College going males’ view: The Avenger has the most unique electronic components of any car. It is a must see. First, it has a rear-seat entertainment system, which is very unusual for a car in this price range. The Saturn sedan was the only one I remember that had a similar set up. This system allows Dodge Avenger’s rear-seat passengers to watch movies listen to music or play video games using the 7-inch screen. It plays DVDs, WMAs, MP3s and audio and video CDs. Additionally, auxiliary input jacks on the faceplate show video directly from a video camera, so Avenger’s rear-seat passengers can play games from a video-game console or listen to music directly from a portable MP3 player. This is truly state of the automotive electronic art. And, when the entertainment system is not in video mode it can display information in a split screen format, with two channels. The headphones enable listeners to tap into either channel by use of the switch located on the right ear cup. And, if that isn’t enough, this feature could enable the rear seat crowd to listen to two audio casts at the same time. Don’t ask who thought of that feature and be heard through the Avenger’s stereo. The headphones are wireless.

There is also a  Harman Kardon navigation system and audio unit with a built in 20GB hard drive that is truly a novelty. The MyGIG combines an entertainment and navigation audio system with a 6.5-inch display touch display panel. Combined with satellite radio you can get traffic rerouting, There are also bird’s eye and regular map viewing modes and the display panel can be turned 180 degrees to make it easier to read and reduce glare.

The system is voice activated, too, and recognizes 100,000 words and can be taught new ones. Really interesting and worth a trip to the dealership just to see it in action. This is easily the most unique audiovisual piece of equipment in any car I have tested. Where else can you see a display panel that is supposed to give you 65,000 colors? 

You can also order a satellite radio connection and get a stereo that has a MP3 connection as well as holding six CD or DVD discs. The USB is based on the MP3’s connectivity and puts WMA, MP3, and JPEGs into the unit’s hard drive. The Avenger also offers Gracenote with its song, composer, and artist displays, a play list creator, voice memo recording with a microphone that it tucked into the rearview mirror. The Gracenote music file management program can hold up to 1600 songs should you plan a 100-hour trip and not want to repeat the same music.

The front radio screen can even play videos when the car is in Park, which essentially makes every lover’s lookout a drive-in theater.

As well, there is an Uconnect Hands-free Communication System that has the phone buttons in the radio control panel. This devise can hold 128 phone numbers, has call transfer, can be programmed in English, French, and Spanish, has a mute and microphone, and recognizes up to seven phones as it uses Bluetooth.

All of this is terrific to play with and enjoy, but the Avenger just didn’t light my fire. Perhaps it was the base engine’s moan at practically all speeds, but I wanted a tad more grunt and glamour. Perhaps with the more expensive optional packages such as the R/T I would have been smitten. But to me the base vehicle just wasn’t a fun place to be. As it is the Avenger is basic transportation in a nice dress and she doesn’t ask you to take her to expensive places such as gas stations very often. Fun, but not playful.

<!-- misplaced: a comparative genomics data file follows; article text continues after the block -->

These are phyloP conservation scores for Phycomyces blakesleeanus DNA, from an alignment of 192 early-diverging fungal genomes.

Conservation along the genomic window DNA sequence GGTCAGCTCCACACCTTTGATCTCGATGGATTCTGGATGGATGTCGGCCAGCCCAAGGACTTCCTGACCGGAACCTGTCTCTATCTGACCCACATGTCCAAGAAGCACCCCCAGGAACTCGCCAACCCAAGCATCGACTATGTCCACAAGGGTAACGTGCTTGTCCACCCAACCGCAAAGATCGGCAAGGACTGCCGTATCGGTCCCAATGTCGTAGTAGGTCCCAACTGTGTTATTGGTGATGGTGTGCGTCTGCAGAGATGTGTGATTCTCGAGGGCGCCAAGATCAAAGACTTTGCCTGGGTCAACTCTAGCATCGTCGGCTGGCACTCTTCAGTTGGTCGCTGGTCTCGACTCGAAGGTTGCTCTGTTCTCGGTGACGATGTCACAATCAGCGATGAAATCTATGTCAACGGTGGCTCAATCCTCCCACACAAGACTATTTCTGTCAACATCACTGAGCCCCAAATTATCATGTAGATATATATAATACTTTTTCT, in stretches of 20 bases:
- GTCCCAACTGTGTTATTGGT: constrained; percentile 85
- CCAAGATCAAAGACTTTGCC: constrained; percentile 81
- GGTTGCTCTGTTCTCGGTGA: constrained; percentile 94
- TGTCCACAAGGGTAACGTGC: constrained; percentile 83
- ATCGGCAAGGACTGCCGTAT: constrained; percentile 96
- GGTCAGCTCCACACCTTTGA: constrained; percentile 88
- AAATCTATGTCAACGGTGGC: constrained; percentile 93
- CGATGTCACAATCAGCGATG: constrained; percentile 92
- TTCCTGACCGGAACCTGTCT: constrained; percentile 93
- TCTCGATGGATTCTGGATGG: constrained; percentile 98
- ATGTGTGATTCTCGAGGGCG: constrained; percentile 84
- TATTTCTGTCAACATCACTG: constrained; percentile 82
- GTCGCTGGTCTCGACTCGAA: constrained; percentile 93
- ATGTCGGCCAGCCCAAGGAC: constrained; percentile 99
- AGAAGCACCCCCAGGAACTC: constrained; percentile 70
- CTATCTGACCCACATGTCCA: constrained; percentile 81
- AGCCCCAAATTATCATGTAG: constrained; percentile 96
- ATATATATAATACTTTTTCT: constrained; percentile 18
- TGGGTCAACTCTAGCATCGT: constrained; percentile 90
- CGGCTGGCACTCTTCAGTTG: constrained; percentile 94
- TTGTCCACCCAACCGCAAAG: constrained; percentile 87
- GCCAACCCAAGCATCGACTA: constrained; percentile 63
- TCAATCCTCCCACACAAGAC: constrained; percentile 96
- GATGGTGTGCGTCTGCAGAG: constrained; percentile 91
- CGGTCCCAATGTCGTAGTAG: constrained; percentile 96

Young working woman’s view: The seating position is quite high for a sedan and the low hood gives exceptional front visibility. The high trunk and small rear view mirror make that view a little more difficult. The interior has generous room capable of even handling even an old “bee hive” hair do, but the trunk is a tad small with just over 13 cubic feet.

We always question the need for an all wheel drive system with a vehicle that does not have an abundance of power or ground clearance, but it is going to be an option for those who feel it would be of benefit.  The Dodge system sends power to the front wheels until the computers detect slippage and transfer power at that time to the rear wheels. It is not a viscous-coupling system and is thus less demanding of the engine and more economical to operate.

The Avenger was also meant to be fun to drive. Unfortunately, unless you order the larger engine this car is not fun on the road. It is a good driver, but lacks the spirit under the hood. Of course, with a starting price under $19,00 and with a lot of standard features, it is certainly priced right. You even get power windows, doors and locks, an electroluminescent cluster with outside temperature display, sport steering wheel, tilt/telescoping steering column, driver seat with lumbar with manual height adjuster, AM/FM/CD radio with MP3 connectivity and play capability, an upper and lower bin in the center console, 60/40 folding rear-seat with center arm rest, rear door map pockets with bottle holders and driver’s side front-seat-back map pocket, remote keyless illuminated entry, Sentry Key® Engine Immobilizer and theft alarm with the base model, according to Dodge.

No question that the Avenger has a cute look and the pricing isn’t bad either. It certainly is better to look at than the Honda Accord or Toyota Camry, but it still lacks that special flavor that would push it ahead of the competition. Designed for the 30-45-years-old, married couple it was meant to be both youthful and a lifestyle vehicle. Something that is unique, well priced, and stylish.

Family conference: There is a great value, but you get what you pay for. The electronic options are marvelous, the standard features a bargain, but you have to decide whether or not you want basic transportation or a fun ride. The difference is over $5000. Either way, it is much better priced than the competition and far more interesting to look at. We recommend the bigger Dodge Charger, or our favorite, the remarkable Dodge Caliber. For a list of all vehicle websites go to